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3rd Edition 2018 

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Thursday, 03 July 2014 06:00

From behind the Spot Light

columnist David PocockI work in the entertainment industry as a stage technician and I have worked on a number of concerts.  In our industry we have an axiom, ‘the larger the truck count, the more elaborate the stage set-up, the more sound and light gear and “pyro” generally speaking, the lower the “real” talent’. 

 

Example, Elton John’s latest tour 6 trucks simple stage set, Justin Bieber’s last visit 18 trucks and a stage set-up that took TWO days, Neil Diamond’s last tour had something like 6 or 8 trucks, Motley Crue, 16 trucks.  This is not to say that the high truck count tours do not put on a spectacle but, in terms of “real” talent, “maybe not so much” where as the likes of Neil and Elton the show is based on the “real” talent.  All of this is to lead up to the general expectation when “Queen, + Adam Lambert” arrived with 16 trucks, a fairly involved stage, and LOTS of lights, to say the least most of us stage hands just shrugged and muttered,”Just Another Frigging Rock Show”.  WOW were we wrong!

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Expectation one, Adam would be trying to “be” Freddie Mercury and do the standard songs.  Expectation two, the members of Queen in attendance would be tired and just going through the motions and support what ever.  Expectation three, the whole thing would be over shadowed by LOTS of lights and over amplification, to cover for the lack of real performance.

In order of Expectations.

In some universe, Freddie is smiling and resting easy knowing his legacy is safe.  Where, yes, Adam wore a number of “Freddie-esque” costumes to go with the various numbers, he did not try to BE Freddie, he was Adam doing the songs written by Freddie.  There were the “nods” to Freddie and the Queen of old but, by and large, homage was paid and the originals were respected with Adam being Adam as the performer.

The original members, Brian May, guitar and Roger Taylor, Drums backed up by Rufus, percussion, Neil, bass guitar, and Spike on keyboards were very much present and accounted for.  Both Brian and Roger got up front and sang with every bit of the energy we’ve come to expect of Queen.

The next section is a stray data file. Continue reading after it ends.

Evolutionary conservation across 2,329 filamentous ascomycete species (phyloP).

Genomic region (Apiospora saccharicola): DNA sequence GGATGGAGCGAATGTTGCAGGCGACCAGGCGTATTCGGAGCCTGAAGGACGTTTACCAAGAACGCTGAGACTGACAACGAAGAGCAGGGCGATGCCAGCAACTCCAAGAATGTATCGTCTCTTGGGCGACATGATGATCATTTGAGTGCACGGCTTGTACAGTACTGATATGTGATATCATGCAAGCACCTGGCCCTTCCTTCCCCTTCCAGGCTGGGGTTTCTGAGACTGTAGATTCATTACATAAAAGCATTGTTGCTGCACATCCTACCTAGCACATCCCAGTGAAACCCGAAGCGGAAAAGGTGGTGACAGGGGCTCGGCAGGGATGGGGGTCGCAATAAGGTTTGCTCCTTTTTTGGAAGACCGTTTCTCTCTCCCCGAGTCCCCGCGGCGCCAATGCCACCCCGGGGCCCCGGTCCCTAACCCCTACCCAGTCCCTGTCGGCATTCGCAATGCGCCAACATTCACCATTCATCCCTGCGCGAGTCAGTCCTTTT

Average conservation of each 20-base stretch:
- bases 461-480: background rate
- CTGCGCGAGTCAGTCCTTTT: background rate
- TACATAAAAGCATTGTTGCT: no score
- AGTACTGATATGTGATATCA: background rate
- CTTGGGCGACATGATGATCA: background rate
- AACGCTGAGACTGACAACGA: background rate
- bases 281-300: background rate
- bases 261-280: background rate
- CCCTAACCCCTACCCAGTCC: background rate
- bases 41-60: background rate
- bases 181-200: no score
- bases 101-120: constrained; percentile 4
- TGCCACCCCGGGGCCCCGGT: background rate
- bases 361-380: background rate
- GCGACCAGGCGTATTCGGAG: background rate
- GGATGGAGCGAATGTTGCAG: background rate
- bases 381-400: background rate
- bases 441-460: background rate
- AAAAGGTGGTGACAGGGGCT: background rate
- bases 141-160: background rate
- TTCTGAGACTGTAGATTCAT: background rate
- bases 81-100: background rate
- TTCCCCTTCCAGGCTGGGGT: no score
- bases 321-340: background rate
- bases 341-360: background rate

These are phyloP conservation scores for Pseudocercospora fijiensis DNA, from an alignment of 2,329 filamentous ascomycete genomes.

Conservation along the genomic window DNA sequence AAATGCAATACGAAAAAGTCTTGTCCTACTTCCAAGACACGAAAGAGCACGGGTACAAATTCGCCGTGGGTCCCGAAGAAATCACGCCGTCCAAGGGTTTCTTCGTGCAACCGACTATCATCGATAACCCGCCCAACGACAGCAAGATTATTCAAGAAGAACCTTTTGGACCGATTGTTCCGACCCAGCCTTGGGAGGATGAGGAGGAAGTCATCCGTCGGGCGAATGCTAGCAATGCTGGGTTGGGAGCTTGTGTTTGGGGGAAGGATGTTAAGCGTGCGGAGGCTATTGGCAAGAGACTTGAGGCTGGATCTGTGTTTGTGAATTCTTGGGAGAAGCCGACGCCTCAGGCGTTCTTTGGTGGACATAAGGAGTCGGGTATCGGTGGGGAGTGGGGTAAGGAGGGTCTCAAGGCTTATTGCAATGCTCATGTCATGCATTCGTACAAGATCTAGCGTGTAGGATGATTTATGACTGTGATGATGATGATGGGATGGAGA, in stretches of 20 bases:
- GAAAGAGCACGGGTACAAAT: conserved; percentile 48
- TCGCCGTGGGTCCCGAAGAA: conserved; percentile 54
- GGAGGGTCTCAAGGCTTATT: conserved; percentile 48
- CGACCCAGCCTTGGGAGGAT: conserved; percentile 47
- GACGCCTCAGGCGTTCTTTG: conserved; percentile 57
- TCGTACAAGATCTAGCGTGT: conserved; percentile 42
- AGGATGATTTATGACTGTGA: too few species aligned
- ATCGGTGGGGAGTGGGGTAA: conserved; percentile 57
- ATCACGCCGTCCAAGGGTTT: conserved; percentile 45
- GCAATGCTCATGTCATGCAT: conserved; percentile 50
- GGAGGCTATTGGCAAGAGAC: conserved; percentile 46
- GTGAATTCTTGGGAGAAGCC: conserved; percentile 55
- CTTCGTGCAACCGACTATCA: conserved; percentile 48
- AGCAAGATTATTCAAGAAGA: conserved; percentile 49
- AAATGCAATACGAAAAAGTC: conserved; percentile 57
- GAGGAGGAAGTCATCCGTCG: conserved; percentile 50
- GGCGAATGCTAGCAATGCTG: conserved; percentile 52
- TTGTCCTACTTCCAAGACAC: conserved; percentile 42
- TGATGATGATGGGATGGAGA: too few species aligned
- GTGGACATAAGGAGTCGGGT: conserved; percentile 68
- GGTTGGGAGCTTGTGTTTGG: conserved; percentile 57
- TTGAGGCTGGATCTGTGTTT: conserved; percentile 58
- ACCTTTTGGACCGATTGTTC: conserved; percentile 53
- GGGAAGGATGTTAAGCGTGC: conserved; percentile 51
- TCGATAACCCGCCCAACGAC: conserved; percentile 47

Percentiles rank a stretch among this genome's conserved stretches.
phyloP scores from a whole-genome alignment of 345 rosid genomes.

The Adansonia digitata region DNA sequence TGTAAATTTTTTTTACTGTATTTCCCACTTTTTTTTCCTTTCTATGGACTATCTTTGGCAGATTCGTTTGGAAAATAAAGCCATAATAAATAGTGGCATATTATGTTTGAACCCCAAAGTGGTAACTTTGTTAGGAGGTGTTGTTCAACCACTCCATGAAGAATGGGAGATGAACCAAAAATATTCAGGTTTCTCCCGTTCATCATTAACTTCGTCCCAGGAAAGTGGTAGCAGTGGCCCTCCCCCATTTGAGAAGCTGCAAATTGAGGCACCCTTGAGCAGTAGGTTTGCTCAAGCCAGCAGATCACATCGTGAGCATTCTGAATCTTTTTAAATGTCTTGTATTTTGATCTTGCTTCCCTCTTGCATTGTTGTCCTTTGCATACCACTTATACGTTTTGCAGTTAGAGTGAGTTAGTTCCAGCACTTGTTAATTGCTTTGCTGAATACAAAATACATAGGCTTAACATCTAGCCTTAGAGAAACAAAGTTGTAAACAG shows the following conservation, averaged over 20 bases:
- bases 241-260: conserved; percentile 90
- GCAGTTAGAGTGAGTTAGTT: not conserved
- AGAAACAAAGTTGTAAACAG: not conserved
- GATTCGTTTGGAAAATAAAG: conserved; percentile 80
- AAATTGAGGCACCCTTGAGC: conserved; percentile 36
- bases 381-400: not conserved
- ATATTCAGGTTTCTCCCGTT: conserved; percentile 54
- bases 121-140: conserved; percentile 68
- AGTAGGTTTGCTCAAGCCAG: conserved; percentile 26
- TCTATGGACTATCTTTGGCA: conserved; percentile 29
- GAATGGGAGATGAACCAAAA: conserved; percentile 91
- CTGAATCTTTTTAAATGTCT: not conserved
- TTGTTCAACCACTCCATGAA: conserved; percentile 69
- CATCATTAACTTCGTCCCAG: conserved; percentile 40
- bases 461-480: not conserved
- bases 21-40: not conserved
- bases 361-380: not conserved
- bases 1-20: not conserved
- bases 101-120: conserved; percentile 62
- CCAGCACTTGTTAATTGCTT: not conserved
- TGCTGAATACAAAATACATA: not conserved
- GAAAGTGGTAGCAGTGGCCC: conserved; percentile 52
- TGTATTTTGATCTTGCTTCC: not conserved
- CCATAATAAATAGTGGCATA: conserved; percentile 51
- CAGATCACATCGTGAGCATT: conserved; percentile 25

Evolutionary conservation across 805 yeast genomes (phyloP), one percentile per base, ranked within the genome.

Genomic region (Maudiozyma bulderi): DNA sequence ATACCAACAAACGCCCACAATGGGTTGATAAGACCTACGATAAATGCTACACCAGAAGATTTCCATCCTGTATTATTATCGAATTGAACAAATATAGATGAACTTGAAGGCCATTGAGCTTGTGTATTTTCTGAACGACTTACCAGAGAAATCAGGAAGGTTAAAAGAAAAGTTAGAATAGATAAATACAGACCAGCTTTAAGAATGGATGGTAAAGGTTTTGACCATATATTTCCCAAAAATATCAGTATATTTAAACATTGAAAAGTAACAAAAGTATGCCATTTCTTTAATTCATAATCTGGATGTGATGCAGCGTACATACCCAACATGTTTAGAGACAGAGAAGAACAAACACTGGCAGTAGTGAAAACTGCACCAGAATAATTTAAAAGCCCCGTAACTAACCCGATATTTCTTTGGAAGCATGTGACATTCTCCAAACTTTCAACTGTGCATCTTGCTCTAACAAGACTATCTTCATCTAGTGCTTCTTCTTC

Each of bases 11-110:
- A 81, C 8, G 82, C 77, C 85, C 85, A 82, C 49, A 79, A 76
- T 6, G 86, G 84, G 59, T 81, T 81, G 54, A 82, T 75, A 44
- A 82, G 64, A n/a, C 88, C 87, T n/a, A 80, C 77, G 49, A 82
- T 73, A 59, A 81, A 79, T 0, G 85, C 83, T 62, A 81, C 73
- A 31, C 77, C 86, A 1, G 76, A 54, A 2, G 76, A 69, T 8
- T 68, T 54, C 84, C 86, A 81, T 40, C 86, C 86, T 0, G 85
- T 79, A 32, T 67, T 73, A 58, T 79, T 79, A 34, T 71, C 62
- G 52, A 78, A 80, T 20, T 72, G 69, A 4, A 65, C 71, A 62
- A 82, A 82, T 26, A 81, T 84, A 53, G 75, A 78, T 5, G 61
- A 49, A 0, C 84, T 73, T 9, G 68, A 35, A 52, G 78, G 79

The lights supported the whole and added to the spectacle, but did not get in the way or obstruct the performance.  The sound was well engineered and did not leave one feeling battered.  Every note was clear and clean, the words were amplified but as clear as if talking in a good coffee shop. (Side note here, while operating a spot light you have to be LISTENING for direction as to who to light up and how they should be lit up, size of beam, intensity and colour, yes we are wearing a head set but still if the sound from the performance is driving so hard that you can’t hear?)

I will not provide “spoilers” suffice to say this concert covered most, but maybe not all, of the highlights of the “Queen Experience” through the various albums and there were some pieces “from the vault” as in “not released, though written for and by” the original group and a piece by Brian in homage to Freddie. 

You have to know that, the coffee break talk between stage hands a day after a concert will always reflect, “the good, the bad and the ugly” of the event.  Not too surprising then, that the next days conversations, at least about the concert itself, were in the positive, and this was from the younger hands as well as us older hands.

If you are fortunate enough to be able to go to this concert, by all means go you will not be disappointed, well except for the fact that 2 and a half hours went WAY too fast and the evening ended way too soon. 

My personal rating from “Behind the Spot Light”: 4 Spot Lights out of 5.

Last modified on Thursday, 18 September 2014 20:29
David Pocock

David Pocock lives in Southern Alberta and has been riding for more years than he really wants to admit.  His first motorcycle was a Kawasaki 55  and since then has owned and riden a number of diverse brands such as Triumph, BSA and yes even a Harley or two.  David has riden in such diverse places as the UK, Puerto Rico, and much of North America with the farthest North being somewhere around Slave Lake and as the farthest South, Mexico City.
When asked why he would write for Busted Knuckle chronicles, David's best answer is, "Why not share some of the fun and maybe cause some conversation amongst my brothers and sisters of the road?"

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